FOREVER AFTER by David Jester. Book review

FOREVER AFTER by David Jester, Skyhorse Publishing, paperback edition, £7.00

Reviewed by Shona Kinsella

The blurb for this book had me interested straight away. I mean, who wouldn’t be intrigued by this: “Michael Holland is a grim reaper working the worst beat in the worst town. Michael’s best friend is a pot-smoking tooth fairy, his boss is the angel of death, his psychiatrist can read his mind, and he counts bogeymen, demons, and clones as his acquaintances.

The book follows reluctant grim reaper, Michael Holland through the afterlife, a place filled with bureaucracy, poor hygiene and mysterious rules. Michael is not a particularly likeable character though he is engaging enough to follow through the book. He’s intelligent but selfish and full of self-pity, with a history of making bad decisions.

The world building is strong, with great sensory details added. There are points where you can almost smell the filthy alleyways and Michael’s tooth fairy flat-mate, Chip. The scenarios that Michael finds himself in are intriguing and imaginative. The scenes with Michael’s psychiatrist were very funny, not least because she is a vampire.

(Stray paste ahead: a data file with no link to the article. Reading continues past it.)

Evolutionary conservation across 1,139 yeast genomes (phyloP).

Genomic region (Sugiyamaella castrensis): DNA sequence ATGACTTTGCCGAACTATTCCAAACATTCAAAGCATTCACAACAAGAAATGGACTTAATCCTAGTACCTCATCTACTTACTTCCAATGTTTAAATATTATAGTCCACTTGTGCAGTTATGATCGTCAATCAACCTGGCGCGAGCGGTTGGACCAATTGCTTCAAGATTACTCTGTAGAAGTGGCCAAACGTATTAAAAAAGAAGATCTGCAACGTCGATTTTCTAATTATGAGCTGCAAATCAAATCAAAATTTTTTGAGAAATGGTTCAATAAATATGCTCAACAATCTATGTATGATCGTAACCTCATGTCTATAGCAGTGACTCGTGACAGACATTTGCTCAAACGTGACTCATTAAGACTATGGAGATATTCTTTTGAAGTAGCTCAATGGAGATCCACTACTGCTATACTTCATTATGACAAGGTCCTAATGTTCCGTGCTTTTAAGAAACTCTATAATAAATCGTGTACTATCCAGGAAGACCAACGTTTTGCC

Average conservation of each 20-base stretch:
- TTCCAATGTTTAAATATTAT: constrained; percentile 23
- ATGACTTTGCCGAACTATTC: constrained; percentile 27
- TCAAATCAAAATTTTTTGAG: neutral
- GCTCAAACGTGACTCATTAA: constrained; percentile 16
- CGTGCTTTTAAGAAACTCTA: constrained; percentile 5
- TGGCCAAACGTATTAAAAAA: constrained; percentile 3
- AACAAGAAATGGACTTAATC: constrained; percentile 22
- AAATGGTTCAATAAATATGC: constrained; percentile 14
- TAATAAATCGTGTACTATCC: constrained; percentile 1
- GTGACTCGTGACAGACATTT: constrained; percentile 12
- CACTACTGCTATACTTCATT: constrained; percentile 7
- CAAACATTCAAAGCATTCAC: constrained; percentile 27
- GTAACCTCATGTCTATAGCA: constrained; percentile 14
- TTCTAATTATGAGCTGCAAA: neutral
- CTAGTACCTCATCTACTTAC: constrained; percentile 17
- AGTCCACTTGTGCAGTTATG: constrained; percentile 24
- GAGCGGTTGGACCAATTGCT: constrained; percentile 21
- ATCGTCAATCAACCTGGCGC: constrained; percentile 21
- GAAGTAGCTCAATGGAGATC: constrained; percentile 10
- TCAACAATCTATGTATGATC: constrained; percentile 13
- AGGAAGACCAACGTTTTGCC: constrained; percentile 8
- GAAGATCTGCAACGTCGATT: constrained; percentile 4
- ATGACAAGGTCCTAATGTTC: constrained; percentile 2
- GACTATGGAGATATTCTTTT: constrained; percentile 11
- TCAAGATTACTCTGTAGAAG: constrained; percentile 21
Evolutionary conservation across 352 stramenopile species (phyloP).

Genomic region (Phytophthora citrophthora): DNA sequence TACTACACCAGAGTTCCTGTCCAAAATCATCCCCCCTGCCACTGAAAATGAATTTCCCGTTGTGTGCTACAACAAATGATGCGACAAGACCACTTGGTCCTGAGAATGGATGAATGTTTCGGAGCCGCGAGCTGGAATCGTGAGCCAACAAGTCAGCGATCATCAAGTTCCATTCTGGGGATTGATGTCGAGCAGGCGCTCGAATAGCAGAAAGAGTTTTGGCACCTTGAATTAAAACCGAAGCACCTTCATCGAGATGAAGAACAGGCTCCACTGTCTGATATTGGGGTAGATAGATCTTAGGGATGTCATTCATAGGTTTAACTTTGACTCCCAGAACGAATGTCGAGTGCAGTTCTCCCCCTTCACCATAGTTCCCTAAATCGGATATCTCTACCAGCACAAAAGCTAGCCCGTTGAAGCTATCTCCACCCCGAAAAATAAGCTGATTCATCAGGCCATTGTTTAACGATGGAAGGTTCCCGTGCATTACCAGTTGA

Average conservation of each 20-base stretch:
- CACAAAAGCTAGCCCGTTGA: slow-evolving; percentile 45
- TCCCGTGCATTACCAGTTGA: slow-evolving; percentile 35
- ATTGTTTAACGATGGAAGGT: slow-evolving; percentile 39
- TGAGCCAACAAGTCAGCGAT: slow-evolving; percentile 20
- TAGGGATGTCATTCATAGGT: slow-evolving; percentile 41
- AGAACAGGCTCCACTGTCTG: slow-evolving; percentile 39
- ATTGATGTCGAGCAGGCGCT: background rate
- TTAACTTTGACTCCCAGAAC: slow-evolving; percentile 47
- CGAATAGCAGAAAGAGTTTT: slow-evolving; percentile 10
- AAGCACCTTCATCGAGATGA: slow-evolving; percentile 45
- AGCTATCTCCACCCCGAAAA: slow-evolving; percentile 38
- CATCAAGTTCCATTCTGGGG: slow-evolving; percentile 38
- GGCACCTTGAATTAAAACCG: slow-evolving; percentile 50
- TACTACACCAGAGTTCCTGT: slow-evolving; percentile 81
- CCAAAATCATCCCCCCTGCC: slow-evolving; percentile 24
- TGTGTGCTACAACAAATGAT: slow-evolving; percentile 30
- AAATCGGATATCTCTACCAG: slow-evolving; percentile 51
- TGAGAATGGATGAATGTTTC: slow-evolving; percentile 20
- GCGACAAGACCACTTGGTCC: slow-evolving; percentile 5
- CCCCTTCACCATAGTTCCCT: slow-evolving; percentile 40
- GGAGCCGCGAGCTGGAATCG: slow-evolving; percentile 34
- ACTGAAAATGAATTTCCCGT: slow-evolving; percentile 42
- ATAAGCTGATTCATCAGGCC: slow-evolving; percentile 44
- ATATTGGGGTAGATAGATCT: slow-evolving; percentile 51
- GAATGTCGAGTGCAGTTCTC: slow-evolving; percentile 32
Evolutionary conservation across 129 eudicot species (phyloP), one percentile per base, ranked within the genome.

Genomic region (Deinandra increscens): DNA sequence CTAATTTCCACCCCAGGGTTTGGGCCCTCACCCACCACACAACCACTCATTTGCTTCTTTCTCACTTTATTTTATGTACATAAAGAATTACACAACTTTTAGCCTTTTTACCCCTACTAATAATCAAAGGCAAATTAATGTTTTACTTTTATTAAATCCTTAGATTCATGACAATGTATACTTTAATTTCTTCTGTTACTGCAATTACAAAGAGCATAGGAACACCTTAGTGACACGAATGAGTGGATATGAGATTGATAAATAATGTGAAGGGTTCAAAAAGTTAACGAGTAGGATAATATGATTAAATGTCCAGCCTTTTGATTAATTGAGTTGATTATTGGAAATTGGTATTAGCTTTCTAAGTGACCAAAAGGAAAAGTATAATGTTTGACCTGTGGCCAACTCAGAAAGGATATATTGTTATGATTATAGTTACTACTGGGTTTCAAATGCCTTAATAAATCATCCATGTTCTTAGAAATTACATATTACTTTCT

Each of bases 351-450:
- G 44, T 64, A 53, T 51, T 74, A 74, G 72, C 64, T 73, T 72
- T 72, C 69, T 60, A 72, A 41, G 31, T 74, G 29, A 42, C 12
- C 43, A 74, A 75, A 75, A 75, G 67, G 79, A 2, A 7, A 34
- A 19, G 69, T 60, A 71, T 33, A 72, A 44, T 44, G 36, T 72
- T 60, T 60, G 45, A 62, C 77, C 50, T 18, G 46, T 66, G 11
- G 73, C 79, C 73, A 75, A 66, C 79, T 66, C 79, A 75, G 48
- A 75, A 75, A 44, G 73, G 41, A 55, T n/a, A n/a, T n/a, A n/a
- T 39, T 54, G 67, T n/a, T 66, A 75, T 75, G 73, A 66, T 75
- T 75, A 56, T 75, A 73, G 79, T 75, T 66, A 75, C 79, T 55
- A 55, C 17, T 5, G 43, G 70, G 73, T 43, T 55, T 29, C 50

The main problem I had with this book was the narrative structure. It’s basically a collection of short stories or novelettes about Michael rather than one coherent narrative, as presented. There’s no sense of resolution or narrative arc, so the story jumps about and leaves the reader wanting. The first part of the book deals with a mysterious agency who are stealing the souls of werewolves before Michael can collect them, but this storyline ends on a cliffhanger with the book continuing onto another plot. If the book had been presented as a collection of short stories featuring the same character this might have worked, but, as it was, this was a major flaw for me.

Each of the separate storylines works quite well. In addition to the one mentioned above, Michael and his friends have to locate and detain a demon who thinks he’s Santa Claus, track down a confused succubus and stop a serial killer. Each of these plots is clever, engaging and well put together but they don’t make a novel.

The characters use strong language throughout which suited the context but will not be to everyone’s taste. There are also several sexually crass conversations which, for me, didn’t add anything to the book and could have been cut with no great loss.

This book has a lot going for it but feels like it hasn’t achieved its full potential.